In the enacting of the financial reform law, a group of out-of-control, too-big-to-regulate, too-big-to-stand-up-to creatures of the 1994 interstate banking/branching mistake bulldozed their way to victory through the ultimate method of consolidation - that of political muscle.
We ain't seen nothin' yet. The worst is yet to come. Historians will make note of the fact that only a matter of months kept the worst banking bill of the 20th century from being the worst banking bill of the 21st.
Members of Congress who voted for this banking bill were not all smart enough to realize they were casting a bad vote. But most of them were.
Their options were to cast a bad vote and be able to count on major financial support from major financial sources in reelection campaigns (without worrying that those sources would enrich opponents' campaigns) or to vote against the bill and keep a clear conscience for campaigning on a record of right votes for the right reasons - the kinds of reasons that don't have to be twisted to be accepted.
The delay in calling the bill up for final passage was to give those in charge of the master scheme time to develop the official spin on legislation that presented black as being white, up as down, and most importantly, bad as good. Bad votes on public interest issues have, in the past, resulted in early retirements for an inordinate number of incumbents.
Contrary to how the outcome was spun, competition will diminish. There will be fewer, not more, options for the consumer. Their fees will be higher, not lower. Interest on loans will be higher, not lower. Rates paid on investment instruments will be lower, not higher. Jobs in the industry and service levels will decline. Combining investment and commercial banking means small businesses will have fewer loan sources without competitive improvements.
The half dozen or so largest banks could well end up controlling all banking, insurance, and brokerage business in the entire nation. They got the legislation they wanted, arguing that their hands were tied, that they were helpless to compete with insurance companies and investment bankers and against banks from other nations.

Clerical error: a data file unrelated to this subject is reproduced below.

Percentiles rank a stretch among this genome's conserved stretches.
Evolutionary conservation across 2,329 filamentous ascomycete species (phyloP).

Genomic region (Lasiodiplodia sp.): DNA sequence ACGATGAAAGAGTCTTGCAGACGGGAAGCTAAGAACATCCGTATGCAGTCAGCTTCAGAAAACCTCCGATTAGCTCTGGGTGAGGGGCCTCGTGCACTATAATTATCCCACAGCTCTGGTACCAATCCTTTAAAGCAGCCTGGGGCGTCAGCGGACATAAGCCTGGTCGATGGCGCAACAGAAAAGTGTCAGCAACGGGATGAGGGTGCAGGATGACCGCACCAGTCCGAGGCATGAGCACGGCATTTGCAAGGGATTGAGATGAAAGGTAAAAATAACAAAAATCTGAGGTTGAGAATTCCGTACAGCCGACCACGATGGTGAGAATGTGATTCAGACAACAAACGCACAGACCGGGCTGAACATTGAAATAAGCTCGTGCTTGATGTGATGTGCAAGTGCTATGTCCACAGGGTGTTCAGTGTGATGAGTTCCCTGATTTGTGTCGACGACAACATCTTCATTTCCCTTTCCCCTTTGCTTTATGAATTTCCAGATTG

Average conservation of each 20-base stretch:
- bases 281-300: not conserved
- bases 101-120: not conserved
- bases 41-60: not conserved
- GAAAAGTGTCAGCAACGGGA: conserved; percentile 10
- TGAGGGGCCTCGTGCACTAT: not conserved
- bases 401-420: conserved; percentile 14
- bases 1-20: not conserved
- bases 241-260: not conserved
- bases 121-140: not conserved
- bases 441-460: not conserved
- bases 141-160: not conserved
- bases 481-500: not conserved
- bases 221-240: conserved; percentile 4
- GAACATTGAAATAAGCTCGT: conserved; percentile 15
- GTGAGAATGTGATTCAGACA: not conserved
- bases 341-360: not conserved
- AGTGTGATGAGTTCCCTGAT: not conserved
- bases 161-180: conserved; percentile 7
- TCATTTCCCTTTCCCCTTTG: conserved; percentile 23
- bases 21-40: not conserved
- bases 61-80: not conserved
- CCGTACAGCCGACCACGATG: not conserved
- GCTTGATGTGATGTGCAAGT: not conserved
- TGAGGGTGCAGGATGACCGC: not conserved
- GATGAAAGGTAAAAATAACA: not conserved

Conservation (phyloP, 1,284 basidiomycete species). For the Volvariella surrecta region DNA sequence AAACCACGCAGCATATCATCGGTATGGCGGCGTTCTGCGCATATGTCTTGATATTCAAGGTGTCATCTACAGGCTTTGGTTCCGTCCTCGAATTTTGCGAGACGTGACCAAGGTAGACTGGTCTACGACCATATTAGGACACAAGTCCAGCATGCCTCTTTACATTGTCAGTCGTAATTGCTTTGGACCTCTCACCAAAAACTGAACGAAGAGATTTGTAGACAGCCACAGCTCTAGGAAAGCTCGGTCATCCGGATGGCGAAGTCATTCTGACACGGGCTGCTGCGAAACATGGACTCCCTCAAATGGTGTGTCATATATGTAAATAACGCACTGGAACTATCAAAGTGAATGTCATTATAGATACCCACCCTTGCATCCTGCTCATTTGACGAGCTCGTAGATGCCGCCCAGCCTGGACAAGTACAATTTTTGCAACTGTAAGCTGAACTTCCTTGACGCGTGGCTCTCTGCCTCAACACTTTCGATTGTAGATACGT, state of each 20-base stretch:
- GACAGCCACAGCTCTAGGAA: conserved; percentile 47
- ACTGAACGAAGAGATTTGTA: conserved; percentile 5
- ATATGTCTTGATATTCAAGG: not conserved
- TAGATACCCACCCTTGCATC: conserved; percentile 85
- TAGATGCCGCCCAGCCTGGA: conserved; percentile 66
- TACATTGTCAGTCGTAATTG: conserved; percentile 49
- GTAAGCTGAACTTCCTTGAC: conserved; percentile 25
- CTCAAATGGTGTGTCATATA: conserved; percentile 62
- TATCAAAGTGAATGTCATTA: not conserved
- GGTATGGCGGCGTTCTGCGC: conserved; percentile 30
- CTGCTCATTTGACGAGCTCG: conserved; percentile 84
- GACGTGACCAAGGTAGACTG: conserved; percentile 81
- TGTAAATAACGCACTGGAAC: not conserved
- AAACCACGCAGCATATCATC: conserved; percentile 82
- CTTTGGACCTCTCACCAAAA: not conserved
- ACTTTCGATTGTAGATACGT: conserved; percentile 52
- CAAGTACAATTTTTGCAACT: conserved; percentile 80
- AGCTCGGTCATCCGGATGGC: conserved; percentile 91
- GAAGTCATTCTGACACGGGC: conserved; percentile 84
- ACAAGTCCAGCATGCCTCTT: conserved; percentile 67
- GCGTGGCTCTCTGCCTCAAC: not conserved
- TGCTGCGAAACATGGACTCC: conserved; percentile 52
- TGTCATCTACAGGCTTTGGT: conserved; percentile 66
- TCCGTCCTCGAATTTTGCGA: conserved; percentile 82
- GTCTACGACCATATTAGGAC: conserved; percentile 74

Meanwhile, in a tiny burg in West Virginia, there was a bank robbery that was observed by examiners of the Comptroller of the Currency for a year or more resulting in recriminations between the Comptroller's Office and Federal Deposit Insurance Corp. about why nothing was done about it before the bank failed.
In Moscow, mobsters decided to "take their business elsewhere" when local banks showed a lack of interest in doing business. What is one supposed to do when one needs to open an account to handle the ill-gotten proceeds of drugs, racketeering, the protection business, prostitution, and embezzlement? Reliable sources say Bank of New York filled the breach.
One fellow who got very lucky was former Treasury Secretary Robert Rubin. Top dog at Treasury - and the comptroller's boss - while the West Virginia heist was going on, he has been hired by Citigroup. On the basis of what we know about First National Bank of Keystone, W.Va., what might he do if John Reed and Sandy Weill came to tell him the company is in trouble?
First, hire security guards to make sure the examiners don't stick their nose into the bank's business.
Second, find a heavy equipment company that is in hock to the bank and offer a job they can't refuse: Go to a top exec's backyard to dig a big, deep trench into which will be dumped any incriminating files that might be of interest to examiners.
Third, if there continues to be a net outflow of assets, blow the whistle on your own bank while it is still too big to fail. And don't worry about the consequences. No big bank has been allowed to fail yet, and no head of one that has gone belly-up has ever been unceremoniously dumped.
After all, isn't that why we have a bank insurance fund? Mr. McCrady, a retired trade association executive and long-time community banking advocate, lives in Eden Prarie, Minn.